- The Washington Times - Monday, May 23, 2005

ASSOCIATED PRESS

The alternative minimum tax (AMT) — which one Democrat compared to the villain of “Star Wars” — should be repealed this year, the chairman of the Senate Finance Committee said yesterday.

Sen. Charles E. Grassley, Iowa Republican, said he would not wait for President Bush to propose reforms to try to do away with the tax, which was originally aimed at the very rich, but increasingly affects many middle-class families.

“From my standpoint, AMT can be resolved in tax reform, but tax reform should not be the only avenue for resolution. I’ll be looking for the earliest legislative opportunity to reform the AMT,” Mr. Grassley said.

Montana Sen. Max Baucus, the top Democrat on the Senate Finance Committee, compared the tax to a young Jedi knight lured to the dark side in “Star Wars.”

Both “started off with great intentions, but eventually they went astray,” Mr. Baucus said. “And now we have the Darth Vader of the tax code bearing down on millions of unsuspecting families.”

Mr. Grassley, Mr. Baucus and two other senators on the tax-writing committee introduced a bill this week to repeal the tax — a measure that is estimated would take $611 billion in revenue from the federal government over the next decade

“It’s not only a tax that’s going to ruin the middle class, that was never to be taxed in the first place, it was never supposed to bring one penny into the Treasury,” Mr. Grassley said. “So what’s the big deal about doing away with it?”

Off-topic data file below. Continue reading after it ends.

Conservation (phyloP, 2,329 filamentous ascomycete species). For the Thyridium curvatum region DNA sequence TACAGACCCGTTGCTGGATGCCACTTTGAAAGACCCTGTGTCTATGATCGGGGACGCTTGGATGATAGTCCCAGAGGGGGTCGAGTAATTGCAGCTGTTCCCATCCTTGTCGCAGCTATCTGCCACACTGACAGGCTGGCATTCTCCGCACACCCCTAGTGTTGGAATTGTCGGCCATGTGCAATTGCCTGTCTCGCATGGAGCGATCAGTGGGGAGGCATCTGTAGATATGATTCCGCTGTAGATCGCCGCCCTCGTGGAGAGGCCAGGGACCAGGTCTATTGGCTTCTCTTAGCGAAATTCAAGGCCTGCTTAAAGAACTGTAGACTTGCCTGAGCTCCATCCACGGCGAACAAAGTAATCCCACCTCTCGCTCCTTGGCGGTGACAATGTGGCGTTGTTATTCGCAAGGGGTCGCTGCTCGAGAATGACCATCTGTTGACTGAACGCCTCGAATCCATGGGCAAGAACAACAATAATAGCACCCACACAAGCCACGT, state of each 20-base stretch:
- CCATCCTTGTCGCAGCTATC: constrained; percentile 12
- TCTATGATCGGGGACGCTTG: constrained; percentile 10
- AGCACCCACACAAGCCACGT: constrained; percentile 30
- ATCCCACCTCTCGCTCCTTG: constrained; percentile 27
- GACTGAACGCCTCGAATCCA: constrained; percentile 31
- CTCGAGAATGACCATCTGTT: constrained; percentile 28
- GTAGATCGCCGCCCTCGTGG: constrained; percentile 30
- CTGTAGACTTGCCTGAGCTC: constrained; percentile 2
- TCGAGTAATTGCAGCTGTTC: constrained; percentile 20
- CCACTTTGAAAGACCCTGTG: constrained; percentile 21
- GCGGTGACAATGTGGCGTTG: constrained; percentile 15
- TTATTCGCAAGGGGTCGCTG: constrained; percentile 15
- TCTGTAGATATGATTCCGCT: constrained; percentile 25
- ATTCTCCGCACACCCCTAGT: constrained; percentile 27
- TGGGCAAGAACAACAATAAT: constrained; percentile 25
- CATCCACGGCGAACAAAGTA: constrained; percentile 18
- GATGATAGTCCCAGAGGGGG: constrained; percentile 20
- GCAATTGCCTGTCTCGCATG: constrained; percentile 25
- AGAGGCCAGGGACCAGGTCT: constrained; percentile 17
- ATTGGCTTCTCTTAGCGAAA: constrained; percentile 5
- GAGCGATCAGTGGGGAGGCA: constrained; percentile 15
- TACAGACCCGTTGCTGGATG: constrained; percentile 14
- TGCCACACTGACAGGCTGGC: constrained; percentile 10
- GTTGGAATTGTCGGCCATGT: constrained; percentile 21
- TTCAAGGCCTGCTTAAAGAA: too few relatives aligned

Mr. Grassley said he expected to get widespread support in the Senate. “This should get Democratic support right off the bat, because all these people that are being taxed are in their blue states,” he said.

Robert J. Carroll, deputy assistant Treasury secretary for tax analysis, told the Senate Finance subcommittee on taxation and IRS oversight that the alternative minimum tax is too costly to simply repeal.

“It is both inevitable and timely that the long-term solution to the AMT problem will be through broad reform of the income tax,” he said.

The federal government’s loss of revenue by repealing the alternative minimum tax would increase — to more than $800 billion — if lawmakers extend the tax cuts passed during the Bush administration past their expiration date at the end of the decade.

That cost estimate also reveals how swiftly the tax is expected to expand if not changed. The Treasury Department estimated that the alternative minimum tax will cover more than 50 million taxpayers in 2015. Next year, if a temporary solution lapses, more than 20 million taxpayers can expect to pay.

Mr. Carroll told lawmakers that the tax no longer fulfills its original mission to ensure that wealthy taxpayers pay some taxes. Despite the AMT, several thousand high-income taxpayers escape taxation every year, he said.

Congress implemented the alternative minimum tax in 1969 after discovering that 155 wealthy people paid not a penny in income taxes. Now, the AMT has begun affecting taxpayers with several children or taxpayers who live in states with high income and property taxes. Those families see their paperwork increase, their taxes go up and their tax breaks disappear.

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